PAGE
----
Crucial Checklist to Help Your Essay Soar
Checklists can be crucial. Pilots know that when your brain is under pressure, you can’t always remember all the steps you need to take. This is why they use checklists as standard operating procedure on every single flight. Essay writing can seem like flying a plane—intimidating and at times scary. That’s why a checklist is a defensive way to get your essay done right–one step at a time, in order, no skipping and when completed, checked off the list.
Check your flight plan. Read the question. Carefully. Make sure you know exactly what you need to accomplish in this essay. Are there questions you need to answer? Are there topics you need to cover? Ask yourself what your audience is looking for. Establish the destination.
Clear a runway (table or desk), fasten your seat belt, open your computer, put your fingers on the keys and just keep them moving. You need to create impulsion. Push the throttle and pick up speed.
Keep your fingers flying–no editing, no worries about spelling, no thoughts of punctuation. You need to get this essay off the ground. Get an idea and go with it; don’t worry about direction, go with the flow. Do not let any critical thoughts weight you down.
Continue until you have what one famous author refers to as a ‘crappy first draft’ (CFD). This is not your essay, this is the first step in your essay; it’s a way to capture your creative thoughts and it cannot be burdened with any editing or analysis at this point in the flight. Keep climbing ‘til you reach the altitude you need.
Step Away from the Cockpit!!!
After you have your CFD, take a creative break and refuel. Put the essay on autopilot. Do something fun for at least 15 to 20 minutes– anything relaxing. Ride a bike, take a walk, look at nature, jump on a trampoline, take a shower or a nap. The purpose is to reset your mind. Give yourself some distance from the document. It’s smart to take a piece of paper with you in case a new idea falls from the sky. All good pilots keep a log.
Return to the essay and do a first easy edit. Check the altitude and stay on course. Start to clean it up, not perfectly, but begin the editing process. It will be easier now that you have been away. Cut and paste to organize your ideas better. Add transitions that connect the concepts.
Repeat Step Two and add a reward like chocolate or ice cream. Here comes the refreshment cart. You deserve it.
Do your second edit, looking for even more bumpy weather. Check navigation. Reread the assignment to make sure you are on course. Add stuff to fill in any holes or to enrich the piece. Adjust course if necessary.
Edit a third time, really polishing the piece. Check all systems. Look for repeat words. Adjust adjectives to be more exacting, real, and dynamic. Check transitions to make sure the reader can follow your thoughts. Break up long word blocks into separate paragraphs. Remember a new paragraph allows the reader to breathe. Spell check. Wait a day if you have the time or take another mental break.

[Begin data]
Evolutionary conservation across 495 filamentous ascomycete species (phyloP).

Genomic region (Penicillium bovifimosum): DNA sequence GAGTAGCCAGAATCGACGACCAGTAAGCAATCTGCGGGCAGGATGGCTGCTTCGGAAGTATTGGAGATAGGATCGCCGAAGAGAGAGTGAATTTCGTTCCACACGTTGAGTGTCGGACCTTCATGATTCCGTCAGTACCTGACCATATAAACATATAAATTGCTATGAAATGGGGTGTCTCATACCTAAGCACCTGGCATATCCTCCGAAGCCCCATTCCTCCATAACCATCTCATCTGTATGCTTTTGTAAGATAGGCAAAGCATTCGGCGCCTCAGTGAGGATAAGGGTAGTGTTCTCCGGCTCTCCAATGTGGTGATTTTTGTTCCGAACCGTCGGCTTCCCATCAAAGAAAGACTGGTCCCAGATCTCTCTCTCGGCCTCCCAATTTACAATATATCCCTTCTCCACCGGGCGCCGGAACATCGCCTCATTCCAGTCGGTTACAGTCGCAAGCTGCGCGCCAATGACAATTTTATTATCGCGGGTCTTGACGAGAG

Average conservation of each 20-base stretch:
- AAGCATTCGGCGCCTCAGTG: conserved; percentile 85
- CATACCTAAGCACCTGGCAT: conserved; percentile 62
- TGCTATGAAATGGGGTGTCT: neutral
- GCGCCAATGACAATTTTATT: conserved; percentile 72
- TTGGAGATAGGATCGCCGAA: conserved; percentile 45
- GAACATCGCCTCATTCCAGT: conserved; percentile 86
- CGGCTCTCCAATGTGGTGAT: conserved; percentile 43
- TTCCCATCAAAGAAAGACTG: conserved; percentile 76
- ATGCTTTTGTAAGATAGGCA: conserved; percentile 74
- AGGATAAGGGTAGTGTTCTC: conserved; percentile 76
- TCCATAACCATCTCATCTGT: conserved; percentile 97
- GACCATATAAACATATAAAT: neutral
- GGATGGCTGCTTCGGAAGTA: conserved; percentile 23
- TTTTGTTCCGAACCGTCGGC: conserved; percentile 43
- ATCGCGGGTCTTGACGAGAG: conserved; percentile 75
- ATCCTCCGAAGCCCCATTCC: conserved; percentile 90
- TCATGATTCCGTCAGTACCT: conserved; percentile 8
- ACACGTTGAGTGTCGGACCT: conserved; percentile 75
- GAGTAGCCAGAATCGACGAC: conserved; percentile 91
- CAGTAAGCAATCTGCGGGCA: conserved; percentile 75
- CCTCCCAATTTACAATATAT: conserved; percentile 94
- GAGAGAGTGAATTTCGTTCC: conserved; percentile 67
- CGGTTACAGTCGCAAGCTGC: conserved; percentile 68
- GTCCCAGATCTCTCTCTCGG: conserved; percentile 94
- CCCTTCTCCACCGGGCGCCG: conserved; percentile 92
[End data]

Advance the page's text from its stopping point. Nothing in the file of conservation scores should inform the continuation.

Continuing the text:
Read it out loud and slowly as your fourth edit. Clear approach to airport, radio air traffic control. Make sure you have complete sentences. Listen for errors or awkward phrases. Make sure you have used words that flow together. Look out for mixed metaphors. Let your ear improve the piece—it’s a great editor and very different than the eye. Cut out things you say twice or don’t need—do not be afraid to throw words or even paragraphs off the plane to lighten the load.
Read it to yourself word by word as your fifth and final edit. You may want to print it out and use a pencil. Lower landing gear. Make sure every single word you use is the right one. Check punctuation. Look for phrases that are just hanging out—eject them. Check all the proper names for spelling and accuracy. Check dates or any references. Confirm everything is clear, concise and correct.
Print, attach or upload. Land this baby.
Writing is a process much like flying a plane. The first and most challenging part is getting it off the ground creatively by letting your mind fly. The other is editing it five times, each time, making the piece more and more aerodynamic.
“Four generations after the first aviation checklists went into use, a lesson is emerging; checklists seem able to defend anyone against failure in many more tasks than we realize. They provide a kind of cognitive net. They catch mental flaws inherent in all of us — flaws of attention and thoroughness. And because they do, they raise wise, unexpected possibilities.” The Checklist Manifesto — How to Get Things Right by Atul Gawande